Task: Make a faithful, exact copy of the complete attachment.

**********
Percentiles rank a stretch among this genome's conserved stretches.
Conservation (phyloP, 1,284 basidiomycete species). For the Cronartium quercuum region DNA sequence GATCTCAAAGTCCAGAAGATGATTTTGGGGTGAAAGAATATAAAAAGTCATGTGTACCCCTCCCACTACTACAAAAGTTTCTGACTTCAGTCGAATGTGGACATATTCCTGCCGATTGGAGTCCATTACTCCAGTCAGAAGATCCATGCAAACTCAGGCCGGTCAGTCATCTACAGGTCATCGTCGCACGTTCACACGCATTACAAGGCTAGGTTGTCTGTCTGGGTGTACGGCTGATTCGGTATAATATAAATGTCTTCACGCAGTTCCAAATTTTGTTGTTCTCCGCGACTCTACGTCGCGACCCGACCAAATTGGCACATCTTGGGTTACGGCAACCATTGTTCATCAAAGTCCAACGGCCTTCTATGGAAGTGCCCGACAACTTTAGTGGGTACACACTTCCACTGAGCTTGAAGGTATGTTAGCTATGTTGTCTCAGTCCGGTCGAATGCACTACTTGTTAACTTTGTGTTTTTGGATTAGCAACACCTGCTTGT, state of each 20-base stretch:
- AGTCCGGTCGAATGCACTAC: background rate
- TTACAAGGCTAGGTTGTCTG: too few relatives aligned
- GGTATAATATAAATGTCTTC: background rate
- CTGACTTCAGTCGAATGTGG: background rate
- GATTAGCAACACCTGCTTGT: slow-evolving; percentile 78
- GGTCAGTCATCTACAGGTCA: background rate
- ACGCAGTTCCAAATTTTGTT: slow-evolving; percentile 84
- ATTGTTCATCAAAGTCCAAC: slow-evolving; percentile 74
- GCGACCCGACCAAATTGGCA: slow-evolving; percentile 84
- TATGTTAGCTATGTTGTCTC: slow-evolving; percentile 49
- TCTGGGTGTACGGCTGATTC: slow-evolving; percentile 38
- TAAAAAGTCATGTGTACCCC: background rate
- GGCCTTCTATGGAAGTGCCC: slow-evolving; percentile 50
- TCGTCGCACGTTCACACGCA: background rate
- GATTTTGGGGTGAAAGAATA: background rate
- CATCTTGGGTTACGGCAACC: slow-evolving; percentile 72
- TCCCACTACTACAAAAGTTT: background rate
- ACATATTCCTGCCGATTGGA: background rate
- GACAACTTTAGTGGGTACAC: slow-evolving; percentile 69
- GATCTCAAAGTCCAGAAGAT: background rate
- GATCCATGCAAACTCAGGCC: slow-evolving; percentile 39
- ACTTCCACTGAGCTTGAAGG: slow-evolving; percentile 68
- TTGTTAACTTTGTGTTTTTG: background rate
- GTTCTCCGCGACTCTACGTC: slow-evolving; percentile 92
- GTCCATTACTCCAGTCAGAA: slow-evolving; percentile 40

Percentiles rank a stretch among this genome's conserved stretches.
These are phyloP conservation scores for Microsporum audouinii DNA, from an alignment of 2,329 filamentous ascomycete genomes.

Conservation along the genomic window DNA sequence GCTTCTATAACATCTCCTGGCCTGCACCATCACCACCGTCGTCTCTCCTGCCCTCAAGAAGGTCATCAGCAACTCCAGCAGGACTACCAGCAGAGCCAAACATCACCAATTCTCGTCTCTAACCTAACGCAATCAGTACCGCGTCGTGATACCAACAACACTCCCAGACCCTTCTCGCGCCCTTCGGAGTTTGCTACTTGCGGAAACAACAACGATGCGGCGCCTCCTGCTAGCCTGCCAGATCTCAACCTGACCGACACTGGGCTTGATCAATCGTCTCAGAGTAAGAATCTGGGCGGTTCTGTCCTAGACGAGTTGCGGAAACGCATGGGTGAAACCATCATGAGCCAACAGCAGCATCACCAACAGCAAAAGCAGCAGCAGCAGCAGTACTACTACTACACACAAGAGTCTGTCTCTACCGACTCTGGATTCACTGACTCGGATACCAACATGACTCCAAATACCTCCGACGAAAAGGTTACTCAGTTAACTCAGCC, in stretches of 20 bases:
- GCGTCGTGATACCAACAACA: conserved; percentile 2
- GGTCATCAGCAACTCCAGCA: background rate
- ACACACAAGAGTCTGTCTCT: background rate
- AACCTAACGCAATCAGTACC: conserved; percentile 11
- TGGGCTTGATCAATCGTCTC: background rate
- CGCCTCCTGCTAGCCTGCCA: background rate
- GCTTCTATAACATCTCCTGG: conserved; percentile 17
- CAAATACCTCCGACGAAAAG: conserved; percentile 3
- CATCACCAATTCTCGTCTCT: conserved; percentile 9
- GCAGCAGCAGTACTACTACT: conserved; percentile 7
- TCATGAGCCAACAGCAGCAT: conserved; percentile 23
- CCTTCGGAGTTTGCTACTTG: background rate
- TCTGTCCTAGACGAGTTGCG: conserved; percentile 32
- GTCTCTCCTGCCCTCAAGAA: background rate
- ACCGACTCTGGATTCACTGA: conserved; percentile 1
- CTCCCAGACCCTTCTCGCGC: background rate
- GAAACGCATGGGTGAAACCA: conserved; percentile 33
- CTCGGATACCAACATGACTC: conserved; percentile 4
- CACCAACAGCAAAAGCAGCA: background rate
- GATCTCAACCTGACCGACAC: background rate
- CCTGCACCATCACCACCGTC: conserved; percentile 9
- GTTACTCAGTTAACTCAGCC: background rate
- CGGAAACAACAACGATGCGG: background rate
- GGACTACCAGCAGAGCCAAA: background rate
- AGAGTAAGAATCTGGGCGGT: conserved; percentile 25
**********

Percentiles rank a stretch among this genome's conserved stretches.
Conservation (phyloP, 1,284 basidiomycete species). For the Cronartium quercuum region DNA sequence GATCTCAAAGTCCAGAAGATGATTTTGGGGTGAAAGAATATAAAAAGTCATGTGTACCCCTCCCACTACTACAAAAGTTTCTGACTTCAGTCGAATGTGGACATATTCCTGCCGATTGGAGTCCATTACTCCAGTCAGAAGATCCATGCAAACTCAGGCCGGTCAGTCATCTACAGGTCATCGTCGCACGTTCACACGCATTACAAGGCTAGGTTGTCTGTCTGGGTGTACGGCTGATTCGGTATAATATAAATGTCTTCACGCAGTTCCAAATTTTGTTGTTCTCCGCGACTCTACGTCGCGACCCGACCAAATTGGCACATCTTGGGTTACGGCAACCATTGTTCATCAAAGTCCAACGGCCTTCTATGGAAGTGCCCGACAACTTTAGTGGGTACACACTTCCACTGAGCTTGAAGGTATGTTAGCTATGTTGTCTCAGTCCGGTCGAATGCACTACTTGTTAACTTTGTGTTTTTGGATTAGCAACACCTGCTTGT, state of each 20-base stretch:
- AGTCCGGTCGAATGCACTAC: background rate
- TTACAAGGCTAGGTTGTCTG: too few relatives aligned
- GGTATAATATAAATGTCTTC: background rate
- CTGACTTCAGTCGAATGTGG: background rate
- GATTAGCAACACCTGCTTGT: slow-evolving; percentile 78
- GGTCAGTCATCTACAGGTCA: background rate
- ACGCAGTTCCAAATTTTGTT: slow-evolving; percentile 84
- ATTGTTCATCAAAGTCCAAC: slow-evolving; percentile 74
- GCGACCCGACCAAATTGGCA: slow-evolving; percentile 84
- TATGTTAGCTATGTTGTCTC: slow-evolving; percentile 49
- TCTGGGTGTACGGCTGATTC: slow-evolving; percentile 38
- TAAAAAGTCATGTGTACCCC: background rate
- GGCCTTCTATGGAAGTGCCC: slow-evolving; percentile 50
- TCGTCGCACGTTCACACGCA: background rate
- GATTTTGGGGTGAAAGAATA: background rate
- CATCTTGGGTTACGGCAACC: slow-evolving; percentile 72
- TCCCACTACTACAAAAGTTT: background rate
- ACATATTCCTGCCGATTGGA: background rate
- GACAACTTTAGTGGGTACAC: slow-evolving; percentile 69
- GATCTCAAAGTCCAGAAGAT: background rate
- GATCCATGCAAACTCAGGCC: slow-evolving; percentile 39
- ACTTCCACTGAGCTTGAAGG: slow-evolving; percentile 68
- TTGTTAACTTTGTGTTTTTG: background rate
- GTTCTCCGCGACTCTACGTC: slow-evolving; percentile 92
- GTCCATTACTCCAGTCAGAA: slow-evolving; percentile 40

Percentiles rank a stretch among this genome's conserved stretches.
These are phyloP conservation scores for Microsporum audouinii DNA, from an alignment of 2,329 filamentous ascomycete genomes.

Conservation along the genomic window DNA sequence GCTTCTATAACATCTCCTGGCCTGCACCATCACCACCGTCGTCTCTCCTGCCCTCAAGAAGGTCATCAGCAACTCCAGCAGGACTACCAGCAGAGCCAAACATCACCAATTCTCGTCTCTAACCTAACGCAATCAGTACCGCGTCGTGATACCAACAACACTCCCAGACCCTTCTCGCGCCCTTCGGAGTTTGCTACTTGCGGAAACAACAACGATGCGGCGCCTCCTGCTAGCCTGCCAGATCTCAACCTGACCGACACTGGGCTTGATCAATCGTCTCAGAGTAAGAATCTGGGCGGTTCTGTCCTAGACGAGTTGCGGAAACGCATGGGTGAAACCATCATGAGCCAACAGCAGCATCACCAACAGCAAAAGCAGCAGCAGCAGCAGTACTACTACTACACACAAGAGTCTGTCTCTACCGACTCTGGATTCACTGACTCGGATACCAACATGACTCCAAATACCTCCGACGAAAAGGTTACTCAGTTAACTCAGCC, in stretches of 20 bases:
- GCGTCGTGATACCAACAACA: conserved; percentile 2
- GGTCATCAGCAACTCCAGCA: background rate
- ACACACAAGAGTCTGTCTCT: background rate
- AACCTAACGCAATCAGTACC: conserved; percentile 11
- TGGGCTTGATCAATCGTCTC: background rate
- CGCCTCCTGCTAGCCTGCCA: background rate
- GCTTCTATAACATCTCCTGG: conserved; percentile 17
- CAAATACCTCCGACGAAAAG: conserved; percentile 3
- CATCACCAATTCTCGTCTCT: conserved; percentile 9
- GCAGCAGCAGTACTACTACT: conserved; percentile 7
- TCATGAGCCAACAGCAGCAT: conserved; percentile 23
- CCTTCGGAGTTTGCTACTTG: background rate
- TCTGTCCTAGACGAGTTGCG: conserved; percentile 32
- GTCTCTCCTGCCCTCAAGAA: background rate
- ACCGACTCTGGATTCACTGA: conserved; percentile 1
- CTCCCAGACCCTTCTCGCGC: background rate
- GAAACGCATGGGTGAAACCA: conserved; percentile 33
- CTCGGATACCAACATGACTC: conserved; percentile 4
- CACCAACAGCAAAAGCAGCA: background rate
- GATCTCAACCTGACCGACAC: background rate
- CCTGCACCATCACCACCGTC: conserved; percentile 9
- GTTACTCAGTTAACTCAGCC: background rate
- CGGAAACAACAACGATGCGG: background rate
- GGACTACCAGCAGAGCCAAA: background rate
- AGAGTAAGAATCTGGGCGGT: conserved; percentile 25